Topics for the various climate panels include “eco-anxiety,” helping developing countries finance a clean energy transition, emissions reductions pledges, and considering climate risks or indirect effects on the environment when investing.

Many climate leaders are expected to attend this year’s gathering, which is being held in person for the first time since the start of the pandemic. US climate envoy John F. KerryUgandan climate activist Vanessa Nakate and Alok Sharmathe president of last year’s United Nations conference on climate change, are participating.

5 dead, nearly 1 million without power after Canadian derecho

Violent thunderstorms tore across Toronto, Montreal and Quebec on Saturday, killing at least five people and cutting power to nearly a million, Jacob Feuerstein reports for The Washington Post.

With wind gusts of about 75 mph, the string of storms qualified as a derecho, or a thunderstorm complex that features powerful winds across a wide swath and sometimes compares to a hurricane. These kinds of severe storms are rare in the north, especially during this time of the year, and typically don’t affect densely populated areas.

According to the Storm Prediction Center website, Saturday’s derecho probably was triggered by climate change. A warming world is changing the locations of such damaging storm events, pulling warm, high-pressure homes northward.

On Tuesday: The Senate Energy and Natural Resources Committee will meet to examine President Biden‘s proposed budget for the Forest Service for fiscal 2023.

  • The House Select Committee on the Climate Crisis will hold a hearing on how the nation can build an “affordable and resilient” food supply chain.

On Wednesday: The Senate Environment and Public Works Committee will hold a hearing on the nomination of Joseph Goffman to be an assistant administrator of the Environmental Protection Agency.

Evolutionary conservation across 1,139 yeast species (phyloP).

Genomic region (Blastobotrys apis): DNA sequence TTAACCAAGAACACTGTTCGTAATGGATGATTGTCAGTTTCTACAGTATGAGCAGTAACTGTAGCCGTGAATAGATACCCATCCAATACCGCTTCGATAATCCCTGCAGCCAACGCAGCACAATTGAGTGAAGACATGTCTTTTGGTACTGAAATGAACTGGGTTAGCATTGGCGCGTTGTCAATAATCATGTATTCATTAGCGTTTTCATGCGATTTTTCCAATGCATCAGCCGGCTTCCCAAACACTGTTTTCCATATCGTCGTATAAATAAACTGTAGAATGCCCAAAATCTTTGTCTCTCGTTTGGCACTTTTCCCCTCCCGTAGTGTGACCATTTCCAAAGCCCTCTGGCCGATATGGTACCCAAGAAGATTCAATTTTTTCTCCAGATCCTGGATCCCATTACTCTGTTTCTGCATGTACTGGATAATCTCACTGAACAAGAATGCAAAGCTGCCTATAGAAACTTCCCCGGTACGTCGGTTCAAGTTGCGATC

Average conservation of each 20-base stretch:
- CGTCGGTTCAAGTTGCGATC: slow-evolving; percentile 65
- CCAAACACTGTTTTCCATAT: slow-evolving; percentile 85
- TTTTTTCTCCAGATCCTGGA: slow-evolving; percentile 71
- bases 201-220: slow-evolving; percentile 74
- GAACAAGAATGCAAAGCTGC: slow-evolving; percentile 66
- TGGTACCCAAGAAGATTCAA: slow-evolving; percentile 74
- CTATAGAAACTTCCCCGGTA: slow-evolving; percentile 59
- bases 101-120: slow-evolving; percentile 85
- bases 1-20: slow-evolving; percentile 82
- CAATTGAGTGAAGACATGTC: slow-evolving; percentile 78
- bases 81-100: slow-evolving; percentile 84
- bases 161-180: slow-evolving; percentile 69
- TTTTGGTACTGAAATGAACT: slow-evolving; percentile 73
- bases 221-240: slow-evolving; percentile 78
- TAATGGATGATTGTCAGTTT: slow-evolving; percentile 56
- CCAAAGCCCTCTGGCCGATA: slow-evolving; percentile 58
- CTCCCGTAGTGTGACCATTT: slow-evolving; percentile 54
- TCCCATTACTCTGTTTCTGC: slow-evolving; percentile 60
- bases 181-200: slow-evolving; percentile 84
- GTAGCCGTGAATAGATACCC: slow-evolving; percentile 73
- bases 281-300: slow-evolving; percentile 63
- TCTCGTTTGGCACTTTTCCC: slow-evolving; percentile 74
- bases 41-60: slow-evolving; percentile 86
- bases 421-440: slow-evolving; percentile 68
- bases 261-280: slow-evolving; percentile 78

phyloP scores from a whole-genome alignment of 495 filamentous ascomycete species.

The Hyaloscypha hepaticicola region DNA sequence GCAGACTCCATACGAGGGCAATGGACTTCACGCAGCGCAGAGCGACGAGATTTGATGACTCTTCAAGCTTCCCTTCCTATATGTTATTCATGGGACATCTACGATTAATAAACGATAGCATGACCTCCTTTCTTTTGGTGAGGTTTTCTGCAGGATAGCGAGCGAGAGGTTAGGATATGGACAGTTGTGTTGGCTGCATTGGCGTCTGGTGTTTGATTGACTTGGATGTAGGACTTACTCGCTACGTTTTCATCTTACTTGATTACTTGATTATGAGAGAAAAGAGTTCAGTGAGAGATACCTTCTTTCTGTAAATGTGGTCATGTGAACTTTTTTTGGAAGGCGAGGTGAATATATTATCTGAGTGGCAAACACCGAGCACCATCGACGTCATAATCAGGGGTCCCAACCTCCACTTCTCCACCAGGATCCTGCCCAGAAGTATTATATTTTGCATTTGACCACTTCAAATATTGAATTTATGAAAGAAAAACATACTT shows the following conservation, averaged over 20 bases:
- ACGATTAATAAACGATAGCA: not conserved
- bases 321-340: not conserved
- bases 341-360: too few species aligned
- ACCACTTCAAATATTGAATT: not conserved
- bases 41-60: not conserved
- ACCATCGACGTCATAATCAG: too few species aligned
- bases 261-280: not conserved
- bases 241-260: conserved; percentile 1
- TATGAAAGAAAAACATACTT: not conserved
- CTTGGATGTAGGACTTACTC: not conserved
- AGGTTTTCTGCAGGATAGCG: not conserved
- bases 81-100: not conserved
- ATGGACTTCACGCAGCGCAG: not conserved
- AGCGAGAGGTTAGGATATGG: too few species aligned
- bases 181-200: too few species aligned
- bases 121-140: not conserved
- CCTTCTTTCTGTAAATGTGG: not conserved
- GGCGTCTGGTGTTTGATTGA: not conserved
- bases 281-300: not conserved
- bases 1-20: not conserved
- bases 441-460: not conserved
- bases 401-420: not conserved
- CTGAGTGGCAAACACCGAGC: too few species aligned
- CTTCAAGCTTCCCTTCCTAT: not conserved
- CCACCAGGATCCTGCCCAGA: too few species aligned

• Goffman, a veteran of the EPA under Barack Obamahas been the acting leader of the agency’s Office of Air and Radiation since January 2021, and he has already helped develop tighter limits on tailpipe emissions from new cars and trucks.
  • With a tightly divided Senate, Goffman is expected to receive pushback from Republicans on the committee, who will probably denounce some of his writings from his time at Harvard Law School that were often critical of the EPA’s efforts to dismantle environmental regulations under President Donald Trump.

The House Science, Space and Technology subcommittee on the Environment will also hold a hearing to discuss the future of weather research and innovation.

  • The House Appropriations subcommittee on homeland security will meet to discuss the Federal Emergency Management Agency‘s proposed budget for fiscal 2023
  • The Senate Appropriations subcommittee on Interior, environment and related agencies will meet to discuss Interior’s proposed budget for fiscal 2023.
  • The Senate Energy and Natural Resources subcommittee on water and power will meet to examine multiple bills on drought preparedness and water infrastructure, including the “water” legislation that was introduced by Sen. Martin Heinrich (DN.M.) last week to create a national water data framework and help bring water security to the Rio Grande Basin.

On Thursday: The House Appropriations subcommittee on defense will hold a hearing to discuss environmental restoration.